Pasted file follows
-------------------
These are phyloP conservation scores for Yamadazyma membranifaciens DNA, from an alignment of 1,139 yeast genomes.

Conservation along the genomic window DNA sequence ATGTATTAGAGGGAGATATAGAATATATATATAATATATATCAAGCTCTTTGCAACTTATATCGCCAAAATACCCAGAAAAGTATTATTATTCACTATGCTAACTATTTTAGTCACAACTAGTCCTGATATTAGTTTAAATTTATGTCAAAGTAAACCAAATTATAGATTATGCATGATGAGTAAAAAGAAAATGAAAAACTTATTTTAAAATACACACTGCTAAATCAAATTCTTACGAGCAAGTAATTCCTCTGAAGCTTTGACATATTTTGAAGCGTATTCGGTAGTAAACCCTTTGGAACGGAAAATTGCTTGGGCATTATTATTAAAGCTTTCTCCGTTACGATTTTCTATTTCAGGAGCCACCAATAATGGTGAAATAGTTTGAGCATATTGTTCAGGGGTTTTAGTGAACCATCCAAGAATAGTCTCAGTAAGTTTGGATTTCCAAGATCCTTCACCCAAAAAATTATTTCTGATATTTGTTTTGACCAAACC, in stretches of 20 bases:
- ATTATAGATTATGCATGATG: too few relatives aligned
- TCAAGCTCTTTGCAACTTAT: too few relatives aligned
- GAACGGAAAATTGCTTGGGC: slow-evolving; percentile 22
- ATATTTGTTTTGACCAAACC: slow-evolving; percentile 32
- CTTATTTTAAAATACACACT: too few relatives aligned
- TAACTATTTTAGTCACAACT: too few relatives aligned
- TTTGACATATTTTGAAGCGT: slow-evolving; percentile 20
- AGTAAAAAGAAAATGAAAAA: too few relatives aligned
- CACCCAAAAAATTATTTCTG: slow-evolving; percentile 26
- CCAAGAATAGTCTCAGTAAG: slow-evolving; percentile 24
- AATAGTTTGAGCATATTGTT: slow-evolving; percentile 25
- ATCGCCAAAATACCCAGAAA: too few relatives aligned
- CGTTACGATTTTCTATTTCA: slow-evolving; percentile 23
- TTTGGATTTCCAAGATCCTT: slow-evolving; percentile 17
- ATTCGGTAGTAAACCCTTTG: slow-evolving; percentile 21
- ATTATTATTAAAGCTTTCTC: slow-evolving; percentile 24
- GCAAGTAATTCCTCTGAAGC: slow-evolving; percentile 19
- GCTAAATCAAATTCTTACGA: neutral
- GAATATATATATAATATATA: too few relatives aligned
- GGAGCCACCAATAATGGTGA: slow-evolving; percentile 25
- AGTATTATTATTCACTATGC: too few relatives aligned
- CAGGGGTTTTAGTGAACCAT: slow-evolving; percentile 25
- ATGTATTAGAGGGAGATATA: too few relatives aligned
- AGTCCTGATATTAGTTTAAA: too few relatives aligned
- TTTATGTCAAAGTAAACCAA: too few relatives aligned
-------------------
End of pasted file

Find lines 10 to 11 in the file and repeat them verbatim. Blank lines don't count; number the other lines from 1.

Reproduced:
- AGTAAAAAGAAAATGAAAAA: too few relatives aligned
- CACCCAAAAAATTATTTCTG: slow-evolving; percentile 26